Please open your mind for a second, smoke a spliff if you will, and realize that every single American institution, be it financial, military, educational or governmental was built, since the 20's or 30's with the sole purpose of defeating communism and preserving the American way of life, poxy blankets and all. They serve no other purpose. None, and thus cannot adapt to any change in the staus quo.

No they weren't.
posted by juiceCake at 2:00 PM on March 24, 2009 [1 favorite]


dgaicun: Let's make something clear, I could give a shit what you believe "real" Communism is, or how benign you think Karl Marx's ideas are...

If you can't be bothered to distinguish yourself or your beliefs from Communism...

The desire to label anyone whose ideas you don't like as a commie: another side effect of swallowing Cold War propaganda hook, line, and sinker.

As I pointed out above, I am a small business owner. I'm a capitalist through and through as far as I'm concerned and I haven't discussed my political or economic beliefs at all here. I just don't buy into what to me is obviously a bunch of bullshit concocted during the 20th century that people used to attack their political opponents.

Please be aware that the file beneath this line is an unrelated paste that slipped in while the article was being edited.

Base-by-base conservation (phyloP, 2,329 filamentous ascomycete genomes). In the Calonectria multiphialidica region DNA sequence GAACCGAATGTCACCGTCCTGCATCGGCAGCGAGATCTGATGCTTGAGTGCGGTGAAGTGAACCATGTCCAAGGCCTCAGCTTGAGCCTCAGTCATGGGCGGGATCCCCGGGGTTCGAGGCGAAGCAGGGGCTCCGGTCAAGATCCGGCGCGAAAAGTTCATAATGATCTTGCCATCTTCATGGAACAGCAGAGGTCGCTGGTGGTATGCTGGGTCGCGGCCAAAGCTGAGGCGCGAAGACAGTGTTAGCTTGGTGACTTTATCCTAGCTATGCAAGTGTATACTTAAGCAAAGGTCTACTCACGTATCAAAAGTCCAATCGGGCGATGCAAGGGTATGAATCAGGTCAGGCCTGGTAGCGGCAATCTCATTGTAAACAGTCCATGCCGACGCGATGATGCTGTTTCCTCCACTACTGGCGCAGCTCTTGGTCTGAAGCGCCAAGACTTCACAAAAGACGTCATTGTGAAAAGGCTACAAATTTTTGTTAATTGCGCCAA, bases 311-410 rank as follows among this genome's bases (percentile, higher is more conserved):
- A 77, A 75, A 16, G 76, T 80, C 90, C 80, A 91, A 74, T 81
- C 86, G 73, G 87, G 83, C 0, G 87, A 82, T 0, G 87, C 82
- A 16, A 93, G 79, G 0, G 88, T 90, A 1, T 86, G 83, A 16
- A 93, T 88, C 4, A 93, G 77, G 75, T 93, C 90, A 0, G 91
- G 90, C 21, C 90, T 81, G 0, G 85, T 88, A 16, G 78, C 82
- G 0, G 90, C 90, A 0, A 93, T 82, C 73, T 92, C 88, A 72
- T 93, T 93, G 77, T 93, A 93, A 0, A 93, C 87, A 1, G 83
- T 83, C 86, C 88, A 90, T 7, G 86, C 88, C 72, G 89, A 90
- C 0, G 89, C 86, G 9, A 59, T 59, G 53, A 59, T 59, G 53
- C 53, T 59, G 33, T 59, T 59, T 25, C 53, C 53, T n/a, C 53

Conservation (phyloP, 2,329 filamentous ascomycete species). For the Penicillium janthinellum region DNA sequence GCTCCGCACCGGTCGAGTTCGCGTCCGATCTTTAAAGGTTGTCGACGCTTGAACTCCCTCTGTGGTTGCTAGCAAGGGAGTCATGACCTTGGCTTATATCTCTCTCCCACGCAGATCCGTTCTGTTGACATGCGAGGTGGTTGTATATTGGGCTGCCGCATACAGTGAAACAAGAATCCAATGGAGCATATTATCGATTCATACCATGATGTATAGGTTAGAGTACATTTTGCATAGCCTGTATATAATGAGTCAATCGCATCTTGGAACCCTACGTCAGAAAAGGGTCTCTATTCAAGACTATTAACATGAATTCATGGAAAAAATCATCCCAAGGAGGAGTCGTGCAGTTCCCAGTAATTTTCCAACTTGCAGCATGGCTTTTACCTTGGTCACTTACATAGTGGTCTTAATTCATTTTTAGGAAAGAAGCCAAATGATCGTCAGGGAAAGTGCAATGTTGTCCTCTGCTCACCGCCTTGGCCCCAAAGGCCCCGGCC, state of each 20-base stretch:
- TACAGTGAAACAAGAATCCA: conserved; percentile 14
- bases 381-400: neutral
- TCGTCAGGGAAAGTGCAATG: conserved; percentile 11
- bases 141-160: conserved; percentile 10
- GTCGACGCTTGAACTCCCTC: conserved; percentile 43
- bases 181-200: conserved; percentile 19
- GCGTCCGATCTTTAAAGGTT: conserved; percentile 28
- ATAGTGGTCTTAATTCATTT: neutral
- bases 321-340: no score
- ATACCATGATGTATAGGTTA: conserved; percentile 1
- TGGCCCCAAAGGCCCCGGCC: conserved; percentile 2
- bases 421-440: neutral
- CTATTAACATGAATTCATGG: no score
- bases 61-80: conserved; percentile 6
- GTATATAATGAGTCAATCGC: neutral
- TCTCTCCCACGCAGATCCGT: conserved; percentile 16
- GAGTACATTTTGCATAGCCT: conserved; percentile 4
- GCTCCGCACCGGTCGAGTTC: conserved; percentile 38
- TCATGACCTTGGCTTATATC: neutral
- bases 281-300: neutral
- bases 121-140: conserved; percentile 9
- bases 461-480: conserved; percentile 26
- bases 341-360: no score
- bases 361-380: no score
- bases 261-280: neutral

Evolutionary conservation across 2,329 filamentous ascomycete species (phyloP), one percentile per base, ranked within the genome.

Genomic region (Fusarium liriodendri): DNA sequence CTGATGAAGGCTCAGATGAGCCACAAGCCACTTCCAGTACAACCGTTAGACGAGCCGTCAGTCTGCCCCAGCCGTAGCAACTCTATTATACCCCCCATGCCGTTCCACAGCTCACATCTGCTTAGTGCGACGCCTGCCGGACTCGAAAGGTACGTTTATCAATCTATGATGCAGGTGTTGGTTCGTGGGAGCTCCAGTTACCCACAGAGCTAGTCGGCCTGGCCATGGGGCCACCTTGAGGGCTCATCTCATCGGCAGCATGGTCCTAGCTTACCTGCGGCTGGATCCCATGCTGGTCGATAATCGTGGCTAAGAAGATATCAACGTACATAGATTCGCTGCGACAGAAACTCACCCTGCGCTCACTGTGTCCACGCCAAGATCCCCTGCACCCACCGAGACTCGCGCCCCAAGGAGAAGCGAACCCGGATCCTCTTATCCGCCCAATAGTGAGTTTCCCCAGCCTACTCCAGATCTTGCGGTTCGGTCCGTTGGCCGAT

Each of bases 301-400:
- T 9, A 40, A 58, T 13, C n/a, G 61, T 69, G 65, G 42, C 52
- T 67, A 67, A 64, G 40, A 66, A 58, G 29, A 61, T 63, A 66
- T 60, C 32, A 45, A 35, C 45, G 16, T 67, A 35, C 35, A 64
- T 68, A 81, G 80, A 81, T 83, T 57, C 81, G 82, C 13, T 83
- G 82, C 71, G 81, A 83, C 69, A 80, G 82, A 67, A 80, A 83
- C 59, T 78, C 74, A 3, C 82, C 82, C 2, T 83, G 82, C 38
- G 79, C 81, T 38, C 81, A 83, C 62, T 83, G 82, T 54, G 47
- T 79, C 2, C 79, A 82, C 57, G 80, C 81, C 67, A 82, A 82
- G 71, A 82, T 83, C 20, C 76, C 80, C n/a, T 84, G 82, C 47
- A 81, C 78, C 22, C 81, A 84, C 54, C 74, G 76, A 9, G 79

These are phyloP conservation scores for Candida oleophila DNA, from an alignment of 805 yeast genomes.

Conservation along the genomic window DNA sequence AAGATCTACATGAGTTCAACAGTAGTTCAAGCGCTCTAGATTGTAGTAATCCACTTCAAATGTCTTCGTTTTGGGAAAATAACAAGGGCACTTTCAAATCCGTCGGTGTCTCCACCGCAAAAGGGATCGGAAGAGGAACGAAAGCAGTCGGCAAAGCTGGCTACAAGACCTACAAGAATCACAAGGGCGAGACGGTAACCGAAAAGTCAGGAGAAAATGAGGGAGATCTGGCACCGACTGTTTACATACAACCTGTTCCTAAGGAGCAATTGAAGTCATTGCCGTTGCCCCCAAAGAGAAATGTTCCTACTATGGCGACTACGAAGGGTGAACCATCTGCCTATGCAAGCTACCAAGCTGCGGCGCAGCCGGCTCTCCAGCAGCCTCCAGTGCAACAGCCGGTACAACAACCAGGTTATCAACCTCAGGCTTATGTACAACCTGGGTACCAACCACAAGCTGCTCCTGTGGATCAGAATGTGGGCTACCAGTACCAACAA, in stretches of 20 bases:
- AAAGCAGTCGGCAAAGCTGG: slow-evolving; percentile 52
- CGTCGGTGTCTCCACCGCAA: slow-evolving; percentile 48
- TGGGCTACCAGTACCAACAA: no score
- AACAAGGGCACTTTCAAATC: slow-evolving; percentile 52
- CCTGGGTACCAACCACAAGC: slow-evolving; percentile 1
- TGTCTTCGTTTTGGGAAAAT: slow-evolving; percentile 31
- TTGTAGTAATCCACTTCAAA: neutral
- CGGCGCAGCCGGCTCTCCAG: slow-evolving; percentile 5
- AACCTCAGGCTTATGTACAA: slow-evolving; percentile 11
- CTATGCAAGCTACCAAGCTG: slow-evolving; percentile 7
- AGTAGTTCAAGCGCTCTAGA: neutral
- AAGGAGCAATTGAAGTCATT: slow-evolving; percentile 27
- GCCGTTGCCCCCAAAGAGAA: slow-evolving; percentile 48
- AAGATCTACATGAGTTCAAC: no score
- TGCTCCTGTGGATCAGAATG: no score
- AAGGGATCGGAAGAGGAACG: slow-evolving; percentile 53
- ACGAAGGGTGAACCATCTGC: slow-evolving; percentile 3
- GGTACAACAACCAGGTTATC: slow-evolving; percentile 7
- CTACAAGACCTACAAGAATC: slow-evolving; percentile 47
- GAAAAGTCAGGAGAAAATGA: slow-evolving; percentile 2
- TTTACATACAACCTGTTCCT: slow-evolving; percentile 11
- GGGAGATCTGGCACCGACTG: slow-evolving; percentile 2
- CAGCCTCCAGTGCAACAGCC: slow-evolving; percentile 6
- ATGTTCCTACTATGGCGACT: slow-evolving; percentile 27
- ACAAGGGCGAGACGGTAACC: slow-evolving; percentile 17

And I think I've demonstrated that I'm quite familiar with the many horrors carried out by both communists and capitalists during the 20th century, whether I have a brain in my head or not (Because everyone who has a brain hates commies, right? Ya either hate commies or you're an idiot pot-smoking pinko commie-lover and there aren't any other options. Riiiight. Not the effects of propaganda at all.)

...the experiment was repeated dozens of times across the world: slavery, genocide, police state, and terror famines. Communism is as Communism does.

And those things were repeated dozens of times across the world under the auspices of capitalism. So tell us dgaicun, why don't you spew the same vitriol about capitalism? I can assure you that to the families of those disappeared by a police state it doesn't really matter whether it was communists or capitalists.

I'll tell you why you aren't talking about how capitalism inevitably leads to genocide and police states or claiming "capitalism is as capitalism does". Because the Cold War political propaganda you decided to buy into was the stuff written by Americans, the opponents of the communist states. If you were living in the Soviet Union you'd have received Soviet Cold War propaganda and you'd have an equally erroneous belief that Western political ways can invariably only lead to misery and evil, and in a discussion of the Cold War you'd stridently cite the crimes of Western powers and go much softer on the USSR and China or even portray their actions as justified, like jsavimbi's apologetics for the U.S. above do.